SN&R out more than $100K in decision with stark implications for freedom of the press, says publisher
It’s expensive standing up to the government.
In a ruling with far-reaching consequences for public accountability, a California appeals court ruled against the Sacramento News & Review’s attempts to recoup more than $100,000 in legal costs spent on a successful court defense of open records laws.
The case was a hot potato for the administration of former Sacramento Mayor Kevin Johnson—or maybe more of a hide-the-ball situation. A few years ago, K.J. was involved in a hostile takeover of the National Conference of Black Mayors and using city employees on the non-city mission. In 2015, then-SN&R columnist Cosmo Garvin petitioned City Hall with a request under the California Public Records Act for communications between Johnson and city staff related to NCBM, including emails sent through specially set-up Gmail accounts tagged with “OMKJ,” for “Office of Mayor Kevin Johnson.”
Before releasing emails regarding Johnson’s contested election as the new NCBM president—between Johnson’s office and law firm Ballard Spahr LLP—the city notified Ballard Spahr that it had no cause to prevent their disclosure. Clever Gmail tag or not, these were emails sent on city time using city resources, the city attorney’s office concluded.
Ballard Spahr then contacted both SN&R and the Sacramento Bee, which had submitted a similar records request, and asked the newspapers to rescind their requests for the emails in question.
The Bee agreed. SN&R didn’t.
Johnson, acting as the former president of NCBM, which he had recently shoved into bankruptcy proceedings as part of his plan to launch a competing black mayors’ association, sued his own city and Chico Community Publishing Inc., which owns SN&R and two other alt-weeklies, to keep the emails from becoming public.
K.J.’s plan didn’t work. SN&R prevailed in the years-long legal battle, receiving 120 of the 158 emails in question. SN&R then asked for the money it was forced to spend defending the California Public Records Act.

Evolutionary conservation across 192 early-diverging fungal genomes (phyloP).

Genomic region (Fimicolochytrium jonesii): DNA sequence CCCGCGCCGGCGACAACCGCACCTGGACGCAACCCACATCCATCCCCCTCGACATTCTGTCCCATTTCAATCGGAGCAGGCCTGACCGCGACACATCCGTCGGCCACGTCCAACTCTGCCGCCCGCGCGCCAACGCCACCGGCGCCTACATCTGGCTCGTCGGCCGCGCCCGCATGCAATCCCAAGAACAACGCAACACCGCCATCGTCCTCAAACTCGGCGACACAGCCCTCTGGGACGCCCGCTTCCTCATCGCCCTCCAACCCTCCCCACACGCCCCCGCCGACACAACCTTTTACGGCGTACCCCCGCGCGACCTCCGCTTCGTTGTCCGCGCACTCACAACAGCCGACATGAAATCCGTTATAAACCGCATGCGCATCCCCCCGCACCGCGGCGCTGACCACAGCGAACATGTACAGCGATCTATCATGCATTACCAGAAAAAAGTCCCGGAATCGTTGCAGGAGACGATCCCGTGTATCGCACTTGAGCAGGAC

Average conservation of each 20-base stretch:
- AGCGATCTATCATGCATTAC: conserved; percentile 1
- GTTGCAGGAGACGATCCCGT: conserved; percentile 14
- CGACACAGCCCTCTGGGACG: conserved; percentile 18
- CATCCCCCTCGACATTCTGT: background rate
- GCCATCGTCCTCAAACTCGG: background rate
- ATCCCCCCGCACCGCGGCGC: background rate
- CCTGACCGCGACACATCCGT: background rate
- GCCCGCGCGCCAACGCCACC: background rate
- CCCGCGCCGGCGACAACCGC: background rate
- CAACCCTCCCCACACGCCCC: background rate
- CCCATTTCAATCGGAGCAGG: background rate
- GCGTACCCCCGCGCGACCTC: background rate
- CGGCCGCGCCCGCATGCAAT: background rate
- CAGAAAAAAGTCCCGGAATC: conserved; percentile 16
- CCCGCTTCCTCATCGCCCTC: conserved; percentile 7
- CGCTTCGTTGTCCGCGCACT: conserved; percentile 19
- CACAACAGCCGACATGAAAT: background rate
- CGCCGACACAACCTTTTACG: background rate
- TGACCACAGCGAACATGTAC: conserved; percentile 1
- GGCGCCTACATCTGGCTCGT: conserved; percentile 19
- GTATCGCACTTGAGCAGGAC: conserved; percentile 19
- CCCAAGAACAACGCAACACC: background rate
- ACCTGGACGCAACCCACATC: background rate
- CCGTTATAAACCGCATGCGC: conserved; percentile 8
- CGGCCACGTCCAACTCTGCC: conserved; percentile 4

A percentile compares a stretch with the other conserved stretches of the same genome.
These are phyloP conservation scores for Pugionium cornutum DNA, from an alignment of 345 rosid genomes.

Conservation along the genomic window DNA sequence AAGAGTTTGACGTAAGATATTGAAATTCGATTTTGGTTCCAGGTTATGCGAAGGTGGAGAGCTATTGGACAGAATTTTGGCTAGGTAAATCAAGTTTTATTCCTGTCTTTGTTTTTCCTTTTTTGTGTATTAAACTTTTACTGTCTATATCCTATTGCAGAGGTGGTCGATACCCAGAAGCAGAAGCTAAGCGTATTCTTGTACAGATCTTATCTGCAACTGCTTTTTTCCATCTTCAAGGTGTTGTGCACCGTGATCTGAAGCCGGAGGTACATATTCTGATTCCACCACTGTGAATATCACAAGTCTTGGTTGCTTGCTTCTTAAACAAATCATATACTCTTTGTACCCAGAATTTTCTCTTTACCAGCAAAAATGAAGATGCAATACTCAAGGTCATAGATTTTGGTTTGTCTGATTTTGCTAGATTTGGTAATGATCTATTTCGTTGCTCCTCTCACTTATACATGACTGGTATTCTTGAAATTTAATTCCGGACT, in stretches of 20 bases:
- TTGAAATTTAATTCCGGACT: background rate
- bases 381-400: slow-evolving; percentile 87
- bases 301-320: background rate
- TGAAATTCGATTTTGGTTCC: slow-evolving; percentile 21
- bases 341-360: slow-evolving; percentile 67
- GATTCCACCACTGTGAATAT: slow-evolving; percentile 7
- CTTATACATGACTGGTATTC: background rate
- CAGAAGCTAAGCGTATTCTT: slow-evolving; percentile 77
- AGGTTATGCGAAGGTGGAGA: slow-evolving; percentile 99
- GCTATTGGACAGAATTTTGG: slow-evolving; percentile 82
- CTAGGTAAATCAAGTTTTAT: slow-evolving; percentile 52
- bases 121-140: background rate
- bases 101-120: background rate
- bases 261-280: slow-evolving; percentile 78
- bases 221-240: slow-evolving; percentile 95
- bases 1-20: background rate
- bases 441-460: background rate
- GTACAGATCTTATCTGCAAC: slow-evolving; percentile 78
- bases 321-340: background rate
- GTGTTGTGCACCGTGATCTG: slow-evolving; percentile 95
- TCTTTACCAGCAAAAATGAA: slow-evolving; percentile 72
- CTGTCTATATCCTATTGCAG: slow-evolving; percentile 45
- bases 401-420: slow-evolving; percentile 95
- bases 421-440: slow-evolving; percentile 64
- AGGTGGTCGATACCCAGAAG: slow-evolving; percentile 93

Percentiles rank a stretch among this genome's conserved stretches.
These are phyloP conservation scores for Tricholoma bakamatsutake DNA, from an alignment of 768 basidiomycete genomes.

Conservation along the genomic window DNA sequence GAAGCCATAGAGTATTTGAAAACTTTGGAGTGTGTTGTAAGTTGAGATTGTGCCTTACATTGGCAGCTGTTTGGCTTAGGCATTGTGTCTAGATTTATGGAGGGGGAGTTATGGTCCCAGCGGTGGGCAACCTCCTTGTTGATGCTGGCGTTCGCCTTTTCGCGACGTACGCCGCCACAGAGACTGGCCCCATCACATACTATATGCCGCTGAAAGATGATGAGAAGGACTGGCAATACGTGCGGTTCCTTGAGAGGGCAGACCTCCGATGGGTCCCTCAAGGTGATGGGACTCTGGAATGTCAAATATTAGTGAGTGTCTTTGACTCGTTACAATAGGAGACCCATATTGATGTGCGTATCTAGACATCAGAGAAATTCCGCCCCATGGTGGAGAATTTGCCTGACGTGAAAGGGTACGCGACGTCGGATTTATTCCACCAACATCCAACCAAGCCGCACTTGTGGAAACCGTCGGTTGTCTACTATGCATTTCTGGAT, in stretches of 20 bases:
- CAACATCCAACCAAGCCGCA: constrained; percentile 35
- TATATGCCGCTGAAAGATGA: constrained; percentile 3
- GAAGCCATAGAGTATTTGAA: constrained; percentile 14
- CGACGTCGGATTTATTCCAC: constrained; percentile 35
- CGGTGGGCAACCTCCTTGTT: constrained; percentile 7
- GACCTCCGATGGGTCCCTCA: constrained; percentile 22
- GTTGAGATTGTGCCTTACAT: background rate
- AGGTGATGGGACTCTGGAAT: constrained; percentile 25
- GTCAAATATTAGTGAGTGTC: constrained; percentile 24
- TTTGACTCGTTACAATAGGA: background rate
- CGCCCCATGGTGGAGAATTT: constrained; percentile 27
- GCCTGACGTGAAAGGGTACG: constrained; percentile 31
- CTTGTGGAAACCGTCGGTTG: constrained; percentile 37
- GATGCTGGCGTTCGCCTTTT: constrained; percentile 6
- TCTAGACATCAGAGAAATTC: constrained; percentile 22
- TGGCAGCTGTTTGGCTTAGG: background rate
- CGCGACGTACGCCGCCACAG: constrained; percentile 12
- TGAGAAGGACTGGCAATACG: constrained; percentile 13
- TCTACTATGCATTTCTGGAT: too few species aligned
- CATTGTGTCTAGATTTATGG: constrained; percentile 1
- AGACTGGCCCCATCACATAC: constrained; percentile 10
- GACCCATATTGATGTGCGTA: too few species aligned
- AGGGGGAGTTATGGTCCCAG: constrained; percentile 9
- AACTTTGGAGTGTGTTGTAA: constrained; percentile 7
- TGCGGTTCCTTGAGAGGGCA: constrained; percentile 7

After Sacramento Superior Court Judge Christopher E. Krueger denied SN&R’s request, the newspaper appealed and drew supportive briefs from more than a dozen media associations and free-speech groups, including The Associated Press and Los Angeles Times Communications, LLC (but not The Bee, incidentally). But on July 25, a three-judge appellate court dismissed each of SN&R’s arguments in a densely technical 19-page decision.
“The newspaper argues that because the communications at issue involved Johnson in his capacity as mayor, his attempt to prevent the e-mails from disclosure equated to a public officer withholding public records from a member of the public who requested them. Again, we disagree,” Associate Justice Ronald B. Robie wrote for the court.
While Robie acknowledged that “Johnson could only have been president of the National Conference because of his position as Mayor of Sacramento” and that K.J. used “city resources, including city and staff time, to conduct National Conference business,” the justice goes on the conclude that “Johnson’s claim of privilege over the e-mails stemmed from his position as the president of the National Conference and not from his position as mayor of the City.”